Continuing a theme seen over past Pinot Noir Masters, this year’s competition highlighted the quality on offer from the US and New Zealand in particular, although, in keeping with previous judging sessions, the results, whatever the source nation, were hugely variable – more so than in any other competition we run.
Indeed, the judges this year were to some extent flummoxed as to how a particular place can produce a star wine in one flight, and a disappointment in another.
Nevertheless, such an outcome did lend weight to the notion that Pinot is a difficult grape to get right, even when the climate is perfect.
While we had some wonderful examples with ripe fruit, fine tannin, floral overtones and a touch of sweet oak, we also had some wines that swung towards two extremes – either too light and green, or too rich and alcoholic, although the latter was rarer, suggesting that producers are trying to capture the delicate side of this variety.
The greatest wines were from a fairly wide sweep of sites, proving the commercial significance of this grape: everyone wants to crack Pinot, both because it’s a sign of winemaking and viticultural prowess, but also because there is such a strong market for the variety.
Highlights this year, like 2017, included blanc de noirs from Champagne, in particular those from De Venoge and Gosset, confirming Pinot’s suitability for the creation of truly great sparkling wines.
Among the still wines, it was notable that only Pinots over £10 achieved really high scores, with the best-value Golds coming from Chile’s Limarí Valley, California, the Yarra and Marlborough (Marques de Casa, Three Thieves and De Bortoli).
Moving into the £15-20 price band, a notable top performer was the Montes ‘Outer Limits’ Pinot Noir from Zapallar in Chile, showing that this producer is adept at finding new terroirs for crafting great wines.
But we were also impressed by the quality-to-price ratio from Copain in California, and there were lots of very good wines achieving Silver medals in this price band from a range of sources, from southern France to the Adelaide Hills, Central Otago and Baden.
Once the wines surpassed the £20 mark, as one would expect, the number of Gold medal-scoring samples increased significantly, with great Pinots from Napa, Yarra, Marlborough, Oregon and Aukland, as well as perennial high performer, Tapanappa, the only Pinot from Australia’s Fleurieu Peninsula.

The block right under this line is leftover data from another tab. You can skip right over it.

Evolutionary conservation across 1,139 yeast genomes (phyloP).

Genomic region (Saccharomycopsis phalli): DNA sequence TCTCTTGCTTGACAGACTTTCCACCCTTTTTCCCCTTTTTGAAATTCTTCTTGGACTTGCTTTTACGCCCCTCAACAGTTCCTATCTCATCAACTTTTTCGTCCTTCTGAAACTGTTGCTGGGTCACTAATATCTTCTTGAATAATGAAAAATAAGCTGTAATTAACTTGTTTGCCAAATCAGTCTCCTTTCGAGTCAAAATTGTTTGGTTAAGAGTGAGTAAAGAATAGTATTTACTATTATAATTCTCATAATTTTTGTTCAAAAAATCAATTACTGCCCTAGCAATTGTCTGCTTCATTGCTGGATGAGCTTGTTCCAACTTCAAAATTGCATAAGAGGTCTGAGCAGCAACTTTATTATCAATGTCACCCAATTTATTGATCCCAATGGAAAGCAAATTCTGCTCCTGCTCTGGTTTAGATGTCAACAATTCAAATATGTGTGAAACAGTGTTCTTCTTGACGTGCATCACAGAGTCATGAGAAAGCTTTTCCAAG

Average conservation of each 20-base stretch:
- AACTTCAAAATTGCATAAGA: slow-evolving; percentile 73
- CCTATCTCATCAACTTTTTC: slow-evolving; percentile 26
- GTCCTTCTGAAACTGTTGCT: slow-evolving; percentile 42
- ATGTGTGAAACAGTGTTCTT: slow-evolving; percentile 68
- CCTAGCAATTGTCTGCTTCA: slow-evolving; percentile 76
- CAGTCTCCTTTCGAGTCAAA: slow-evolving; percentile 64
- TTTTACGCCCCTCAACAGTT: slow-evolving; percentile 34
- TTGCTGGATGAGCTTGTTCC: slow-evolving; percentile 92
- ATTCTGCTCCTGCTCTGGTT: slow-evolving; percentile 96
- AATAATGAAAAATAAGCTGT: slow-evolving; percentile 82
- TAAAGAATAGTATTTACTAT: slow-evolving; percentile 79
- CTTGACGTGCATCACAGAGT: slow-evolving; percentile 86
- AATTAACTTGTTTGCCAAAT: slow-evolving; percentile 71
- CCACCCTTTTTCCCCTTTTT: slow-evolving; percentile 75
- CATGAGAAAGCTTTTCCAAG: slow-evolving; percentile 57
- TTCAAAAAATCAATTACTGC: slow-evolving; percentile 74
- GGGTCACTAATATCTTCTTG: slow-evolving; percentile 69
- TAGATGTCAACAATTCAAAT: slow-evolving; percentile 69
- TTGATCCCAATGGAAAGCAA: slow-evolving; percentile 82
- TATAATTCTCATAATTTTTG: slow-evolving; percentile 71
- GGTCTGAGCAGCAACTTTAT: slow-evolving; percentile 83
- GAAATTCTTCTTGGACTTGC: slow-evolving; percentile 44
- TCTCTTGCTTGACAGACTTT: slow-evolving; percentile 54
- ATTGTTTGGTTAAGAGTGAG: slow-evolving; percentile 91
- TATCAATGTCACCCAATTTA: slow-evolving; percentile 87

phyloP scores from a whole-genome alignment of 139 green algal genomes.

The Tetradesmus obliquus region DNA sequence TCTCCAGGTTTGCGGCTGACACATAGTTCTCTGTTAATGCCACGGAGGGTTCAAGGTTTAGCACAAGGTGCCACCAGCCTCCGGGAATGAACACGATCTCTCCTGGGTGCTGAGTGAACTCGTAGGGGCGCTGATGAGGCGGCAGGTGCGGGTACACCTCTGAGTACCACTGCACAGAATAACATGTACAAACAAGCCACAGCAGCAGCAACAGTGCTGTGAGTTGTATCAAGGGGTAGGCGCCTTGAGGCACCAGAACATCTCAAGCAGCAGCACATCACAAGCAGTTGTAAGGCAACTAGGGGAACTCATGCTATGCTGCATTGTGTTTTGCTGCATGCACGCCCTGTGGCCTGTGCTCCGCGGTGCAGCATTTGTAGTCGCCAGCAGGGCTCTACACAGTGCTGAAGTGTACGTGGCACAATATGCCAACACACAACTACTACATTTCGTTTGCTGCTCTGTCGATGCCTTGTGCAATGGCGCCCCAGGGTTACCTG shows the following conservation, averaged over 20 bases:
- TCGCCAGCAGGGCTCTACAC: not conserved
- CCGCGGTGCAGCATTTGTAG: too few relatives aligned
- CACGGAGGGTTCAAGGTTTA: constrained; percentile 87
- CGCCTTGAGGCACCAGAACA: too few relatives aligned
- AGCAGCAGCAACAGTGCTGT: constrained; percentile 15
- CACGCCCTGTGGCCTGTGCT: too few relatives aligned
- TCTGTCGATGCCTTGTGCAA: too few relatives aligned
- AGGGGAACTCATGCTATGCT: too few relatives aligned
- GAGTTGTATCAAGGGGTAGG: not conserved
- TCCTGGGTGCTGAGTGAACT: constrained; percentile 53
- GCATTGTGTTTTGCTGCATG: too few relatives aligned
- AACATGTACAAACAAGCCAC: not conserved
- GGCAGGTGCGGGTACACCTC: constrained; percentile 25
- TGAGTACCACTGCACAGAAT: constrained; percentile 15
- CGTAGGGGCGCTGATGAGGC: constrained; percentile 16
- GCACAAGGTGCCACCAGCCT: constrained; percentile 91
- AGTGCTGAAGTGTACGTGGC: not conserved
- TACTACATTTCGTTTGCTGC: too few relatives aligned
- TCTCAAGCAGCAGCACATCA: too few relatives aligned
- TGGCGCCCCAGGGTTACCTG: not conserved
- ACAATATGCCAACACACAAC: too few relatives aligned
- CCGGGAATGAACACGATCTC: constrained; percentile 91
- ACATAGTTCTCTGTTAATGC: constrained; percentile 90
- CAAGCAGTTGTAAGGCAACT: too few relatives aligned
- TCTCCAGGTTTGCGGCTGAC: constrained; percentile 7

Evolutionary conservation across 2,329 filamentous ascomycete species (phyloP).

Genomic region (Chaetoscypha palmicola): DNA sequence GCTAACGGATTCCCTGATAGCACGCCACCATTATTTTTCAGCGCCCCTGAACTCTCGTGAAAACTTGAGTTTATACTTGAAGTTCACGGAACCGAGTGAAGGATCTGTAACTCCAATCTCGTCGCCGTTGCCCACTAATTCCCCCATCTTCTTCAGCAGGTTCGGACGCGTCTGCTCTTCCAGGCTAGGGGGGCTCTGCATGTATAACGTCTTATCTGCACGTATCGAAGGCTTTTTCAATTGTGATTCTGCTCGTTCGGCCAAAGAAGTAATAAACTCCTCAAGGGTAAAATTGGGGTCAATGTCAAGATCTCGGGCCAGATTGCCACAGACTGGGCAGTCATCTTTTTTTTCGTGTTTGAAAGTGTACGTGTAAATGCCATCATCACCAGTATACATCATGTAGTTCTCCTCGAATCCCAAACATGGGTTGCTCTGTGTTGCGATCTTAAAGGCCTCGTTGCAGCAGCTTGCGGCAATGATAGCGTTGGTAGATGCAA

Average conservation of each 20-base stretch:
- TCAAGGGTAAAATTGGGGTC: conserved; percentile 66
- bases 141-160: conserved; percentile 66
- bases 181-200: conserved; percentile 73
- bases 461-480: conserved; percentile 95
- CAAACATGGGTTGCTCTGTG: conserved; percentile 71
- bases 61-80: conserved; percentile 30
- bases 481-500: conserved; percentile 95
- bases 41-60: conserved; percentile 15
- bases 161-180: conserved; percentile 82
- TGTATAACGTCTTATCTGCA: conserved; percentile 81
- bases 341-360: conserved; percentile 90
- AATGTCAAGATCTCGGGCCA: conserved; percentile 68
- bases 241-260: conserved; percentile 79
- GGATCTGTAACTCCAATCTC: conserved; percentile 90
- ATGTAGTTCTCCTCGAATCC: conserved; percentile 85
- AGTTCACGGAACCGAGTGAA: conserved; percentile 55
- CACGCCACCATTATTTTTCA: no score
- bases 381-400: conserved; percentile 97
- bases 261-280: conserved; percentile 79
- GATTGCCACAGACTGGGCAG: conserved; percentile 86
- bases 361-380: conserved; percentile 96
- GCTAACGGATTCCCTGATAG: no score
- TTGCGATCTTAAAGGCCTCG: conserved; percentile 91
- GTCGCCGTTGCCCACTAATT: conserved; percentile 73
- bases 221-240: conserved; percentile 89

Above £30 and the judges tasted their first Master-winner – an award only handed out for the truly outstanding – and this went to Penner-Ash in Willamette Valley, proving that Oregon really is a great place for perfumed New World Pinot.
In fact, two further Golds in this price category were awarded to Oregon (Domaine Serene), along with delicious Pinots from Wairarapa (Matahiwi) and California (Hahn).
The day’s tasting then finished with the very top end in terms of price, and also the greatest wines of the competition. Again, Oregon featured, with a further wine from Domaine Serene wowing the judges with a Master-earning score – this really is a producer with a great talent for crafting fine Pinot – while Oregon’s new Gran Moraine brand, founded by Jackson Family Wines in 2013, gained a Gold, proving that this label is already a wonderful addition to the world of great Pinot.
However, along with Domaine Serene, this year’s other Master in the over £50 flight turned out to be somewhat surprising. Hailing from France, but not Burgundy, it was made by Languedoc star producer Gérard Bertrand, and come from a particular site in the northernmost part of the Haute Vallée de l’Aude winemaking region, where a vineyard 500 metres above sea level combines cool nights from high altitude conditions with Pinot’s favoured soil type: clay and limestone.
Finally, seriously impressing the judges too were the wines of New Zealand’s Marisco Vineyards. Founded by famous Marlborough winemaker Brent Maris (formerly of Wither Hills), these great, layered, medium-weight and pricy Pinots from the land of Sauvignon Blanc were a real find for the judges, and proved that the deeper clay soils of inland Marlborough – the Southern Valleys sub-regoin – can now claim to be a source of New Zealand’s best Pinots, along with Otago and Martinborough.
So, once again, our tasting format that sees wines assessed without knowledge of the source region drew attention to the hot spots for Pinot in the world. Some of these we knew, some of these required confirmation, and some of these were complete surprises. But, importantly, every result was significant.